When You Don't Remember Life Before Your Mental Illness


Editor's Note

If you struggle with self-harm or experience suicidal thoughts, the following post could be potentially triggering. You can contact the Crisis Text Line by texting “START” to 741741. For a list of ways to cope with self-harm urges, visit this resource.

Recovery from mental illness is challenging no matter what, but it is extra challenging when you have no recollections of life “before.” I never lived a life before trauma, before mental illness, before these monsters. I don’t remember what “healthy” feels like, mostly because I’ve never experienced it.

I was 2 years old when the trauma started. By the time I was 5, I was self-harming and had rapidly developing OCD. I was on antidepressants by the time I was 9 because my OCD, generalized anxiety disorder (GAD) and developing major depressive disorder were unmanageable for both me and my family. By the time I was 13, I was suicidal and my self-injury went from hitting myself to cutting. I spiraled truly out of control by the time I was 17.

I’m now about to turn 24. I’ve been in therapy for two years. While I’ve had therapy before, this is the first time I’m making any progress. The scariest thing is that this is the healthiest I’ve ever been, and it still feels like I can barely keep my head above water. I try to hold on hope, but sometimes I’m not sure what I’m hoping for. I have made progress in my recovery, but I wonder what the goal of my treatment is sometimes. How do you recover and get something you never had? How do you regain your health when you never truly experienced it? Trusting the process to get me to some unimagined destination is terrifying since I cannot envision where I’m going.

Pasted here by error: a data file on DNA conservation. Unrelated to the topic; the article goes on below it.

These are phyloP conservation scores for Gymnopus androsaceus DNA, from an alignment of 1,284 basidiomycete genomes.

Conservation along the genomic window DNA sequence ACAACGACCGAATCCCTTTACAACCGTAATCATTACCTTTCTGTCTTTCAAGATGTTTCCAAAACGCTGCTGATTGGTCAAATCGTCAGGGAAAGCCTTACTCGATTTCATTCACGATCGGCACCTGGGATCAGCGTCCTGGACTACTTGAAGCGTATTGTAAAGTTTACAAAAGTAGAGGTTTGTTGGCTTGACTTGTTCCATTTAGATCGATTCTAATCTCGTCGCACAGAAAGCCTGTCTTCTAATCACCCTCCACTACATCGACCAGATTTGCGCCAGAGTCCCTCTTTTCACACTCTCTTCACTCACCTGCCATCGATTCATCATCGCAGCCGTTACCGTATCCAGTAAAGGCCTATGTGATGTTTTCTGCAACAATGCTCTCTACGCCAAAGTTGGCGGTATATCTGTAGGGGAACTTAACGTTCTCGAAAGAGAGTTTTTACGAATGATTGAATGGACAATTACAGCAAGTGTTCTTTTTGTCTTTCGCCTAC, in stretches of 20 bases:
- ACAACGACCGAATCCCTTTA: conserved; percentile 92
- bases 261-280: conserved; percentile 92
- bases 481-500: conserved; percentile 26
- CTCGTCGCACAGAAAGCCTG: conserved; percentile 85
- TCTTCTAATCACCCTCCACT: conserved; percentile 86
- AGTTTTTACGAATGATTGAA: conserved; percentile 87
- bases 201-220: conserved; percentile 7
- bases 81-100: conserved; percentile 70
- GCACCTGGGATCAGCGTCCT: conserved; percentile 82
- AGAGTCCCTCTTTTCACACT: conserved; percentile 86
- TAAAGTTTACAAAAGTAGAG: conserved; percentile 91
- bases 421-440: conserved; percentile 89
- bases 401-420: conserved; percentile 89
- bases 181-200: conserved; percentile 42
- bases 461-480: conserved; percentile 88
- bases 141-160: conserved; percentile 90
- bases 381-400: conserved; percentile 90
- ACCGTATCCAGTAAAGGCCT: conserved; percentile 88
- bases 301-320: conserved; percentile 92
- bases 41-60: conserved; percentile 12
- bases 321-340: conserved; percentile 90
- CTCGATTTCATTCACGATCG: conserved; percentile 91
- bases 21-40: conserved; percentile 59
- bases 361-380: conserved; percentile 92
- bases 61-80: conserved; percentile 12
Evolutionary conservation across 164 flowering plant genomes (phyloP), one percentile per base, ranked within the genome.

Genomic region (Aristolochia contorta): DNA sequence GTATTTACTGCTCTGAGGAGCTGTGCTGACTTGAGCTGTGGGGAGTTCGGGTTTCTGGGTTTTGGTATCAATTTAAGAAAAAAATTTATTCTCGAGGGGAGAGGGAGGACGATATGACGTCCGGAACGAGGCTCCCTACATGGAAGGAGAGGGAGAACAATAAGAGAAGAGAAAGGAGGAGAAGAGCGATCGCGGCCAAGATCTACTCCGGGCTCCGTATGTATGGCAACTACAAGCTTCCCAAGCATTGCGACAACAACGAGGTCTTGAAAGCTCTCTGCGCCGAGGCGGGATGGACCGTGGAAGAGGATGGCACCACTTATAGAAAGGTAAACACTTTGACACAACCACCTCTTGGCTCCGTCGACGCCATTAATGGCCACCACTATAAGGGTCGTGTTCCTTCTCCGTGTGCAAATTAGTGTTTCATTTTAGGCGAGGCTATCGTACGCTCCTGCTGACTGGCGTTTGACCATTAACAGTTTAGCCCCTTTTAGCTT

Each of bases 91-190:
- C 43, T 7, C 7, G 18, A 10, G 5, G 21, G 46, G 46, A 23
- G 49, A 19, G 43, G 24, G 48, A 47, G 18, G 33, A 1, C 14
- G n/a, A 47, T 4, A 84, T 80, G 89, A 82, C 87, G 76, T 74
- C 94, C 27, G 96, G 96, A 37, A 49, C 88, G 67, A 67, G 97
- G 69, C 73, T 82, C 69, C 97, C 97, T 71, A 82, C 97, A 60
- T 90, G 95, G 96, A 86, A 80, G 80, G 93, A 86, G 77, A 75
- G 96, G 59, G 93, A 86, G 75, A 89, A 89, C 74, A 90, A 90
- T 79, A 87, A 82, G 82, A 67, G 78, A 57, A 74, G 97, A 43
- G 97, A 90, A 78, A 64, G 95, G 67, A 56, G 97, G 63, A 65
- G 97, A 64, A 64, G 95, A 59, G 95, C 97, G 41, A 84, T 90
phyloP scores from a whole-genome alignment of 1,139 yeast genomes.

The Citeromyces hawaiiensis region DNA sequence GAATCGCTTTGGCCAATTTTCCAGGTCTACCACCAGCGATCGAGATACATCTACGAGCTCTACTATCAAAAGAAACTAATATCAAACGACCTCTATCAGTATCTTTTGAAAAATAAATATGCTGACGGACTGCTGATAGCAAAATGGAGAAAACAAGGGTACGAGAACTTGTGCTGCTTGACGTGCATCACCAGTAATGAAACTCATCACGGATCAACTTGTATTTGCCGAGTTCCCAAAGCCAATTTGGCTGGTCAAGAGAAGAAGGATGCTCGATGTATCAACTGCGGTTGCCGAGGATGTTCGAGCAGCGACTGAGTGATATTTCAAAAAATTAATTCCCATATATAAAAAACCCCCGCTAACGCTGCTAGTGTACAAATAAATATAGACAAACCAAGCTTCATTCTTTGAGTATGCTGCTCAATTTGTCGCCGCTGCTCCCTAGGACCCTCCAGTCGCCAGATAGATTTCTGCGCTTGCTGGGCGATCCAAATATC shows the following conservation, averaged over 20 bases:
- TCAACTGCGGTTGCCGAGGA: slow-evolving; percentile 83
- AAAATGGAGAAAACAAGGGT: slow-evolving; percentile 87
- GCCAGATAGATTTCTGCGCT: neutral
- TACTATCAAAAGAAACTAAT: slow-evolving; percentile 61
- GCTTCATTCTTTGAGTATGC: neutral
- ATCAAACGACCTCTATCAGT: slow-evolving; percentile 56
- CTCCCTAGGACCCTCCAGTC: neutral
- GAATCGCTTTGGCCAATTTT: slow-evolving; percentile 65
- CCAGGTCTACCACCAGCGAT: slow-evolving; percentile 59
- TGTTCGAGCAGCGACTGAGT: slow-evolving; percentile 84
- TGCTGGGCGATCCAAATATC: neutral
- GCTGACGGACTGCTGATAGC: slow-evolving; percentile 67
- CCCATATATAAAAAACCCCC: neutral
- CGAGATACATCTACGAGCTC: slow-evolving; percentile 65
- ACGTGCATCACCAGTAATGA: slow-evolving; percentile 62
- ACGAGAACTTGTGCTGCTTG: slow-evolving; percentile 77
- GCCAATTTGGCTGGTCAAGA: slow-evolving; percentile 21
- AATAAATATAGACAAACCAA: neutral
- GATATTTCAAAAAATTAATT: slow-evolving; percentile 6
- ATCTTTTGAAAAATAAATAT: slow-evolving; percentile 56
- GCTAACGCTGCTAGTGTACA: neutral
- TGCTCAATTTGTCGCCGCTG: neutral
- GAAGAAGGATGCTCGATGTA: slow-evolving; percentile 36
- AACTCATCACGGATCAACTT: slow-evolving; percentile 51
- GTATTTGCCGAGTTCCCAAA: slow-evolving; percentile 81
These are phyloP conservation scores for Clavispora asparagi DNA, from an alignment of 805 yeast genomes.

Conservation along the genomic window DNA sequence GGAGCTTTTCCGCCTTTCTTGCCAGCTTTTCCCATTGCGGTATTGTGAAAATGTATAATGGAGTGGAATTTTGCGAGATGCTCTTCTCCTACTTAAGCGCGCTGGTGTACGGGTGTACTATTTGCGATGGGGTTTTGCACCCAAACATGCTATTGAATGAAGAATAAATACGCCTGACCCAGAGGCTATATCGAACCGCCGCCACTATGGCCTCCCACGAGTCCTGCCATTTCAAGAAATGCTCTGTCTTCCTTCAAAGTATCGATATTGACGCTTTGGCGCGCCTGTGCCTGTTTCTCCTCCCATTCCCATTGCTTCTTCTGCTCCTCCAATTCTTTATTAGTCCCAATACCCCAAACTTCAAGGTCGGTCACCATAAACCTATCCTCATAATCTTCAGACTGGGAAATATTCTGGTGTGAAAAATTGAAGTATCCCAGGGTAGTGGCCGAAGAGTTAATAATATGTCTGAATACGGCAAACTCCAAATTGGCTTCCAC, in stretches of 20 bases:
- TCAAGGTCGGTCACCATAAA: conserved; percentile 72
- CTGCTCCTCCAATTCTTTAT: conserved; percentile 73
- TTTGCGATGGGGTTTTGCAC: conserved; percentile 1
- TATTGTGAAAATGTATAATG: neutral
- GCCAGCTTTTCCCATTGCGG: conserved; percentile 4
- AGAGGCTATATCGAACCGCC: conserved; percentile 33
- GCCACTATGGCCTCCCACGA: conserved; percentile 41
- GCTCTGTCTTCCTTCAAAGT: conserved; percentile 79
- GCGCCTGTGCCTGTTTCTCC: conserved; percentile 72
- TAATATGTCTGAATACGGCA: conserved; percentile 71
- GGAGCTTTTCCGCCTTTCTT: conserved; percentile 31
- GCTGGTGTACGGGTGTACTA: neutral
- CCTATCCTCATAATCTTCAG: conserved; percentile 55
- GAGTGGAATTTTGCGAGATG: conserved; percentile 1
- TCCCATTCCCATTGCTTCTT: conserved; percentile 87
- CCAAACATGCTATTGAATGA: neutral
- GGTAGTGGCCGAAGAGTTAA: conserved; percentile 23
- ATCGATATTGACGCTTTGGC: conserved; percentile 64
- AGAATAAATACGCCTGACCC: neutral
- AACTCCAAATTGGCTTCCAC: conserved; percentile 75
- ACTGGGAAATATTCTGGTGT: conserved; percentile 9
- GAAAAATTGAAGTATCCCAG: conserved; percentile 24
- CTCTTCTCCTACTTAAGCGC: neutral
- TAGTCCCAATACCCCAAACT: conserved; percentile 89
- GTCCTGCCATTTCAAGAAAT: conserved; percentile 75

Most language around mental illness recovery focuses on getting back to some level of “normal,” even if it’s different than it was before illness took over. People refer to grieving the selves they lost to mental illness or trauma and look forward to the day when they once again feel OK. It is even harder, though, to hold on hope for recovery when you don’t have an idea of what you are hoping for.

The only thing I can do when these thoughts rush in is to trust. I have to trust that my therapist has an idea of where we’re going, even if I don’t. I have to trust that my brain and body are capable of healing, even if it’s a level of healing I have never experienced. I have to trust my guides on this journey and the people who see my potential while also trusting myself to be strong enough to get to a point where life does not feel like such a struggle. It is a terrifying journey, but is one I am committed to. I may never experience what most people know as “normal,” but I hold on hope that I can live a fulfilling and enjoyable life someday. I never thought I would be this healthy, so I have to think I will make it even further, too.

Getty Images photo via AnkDesign


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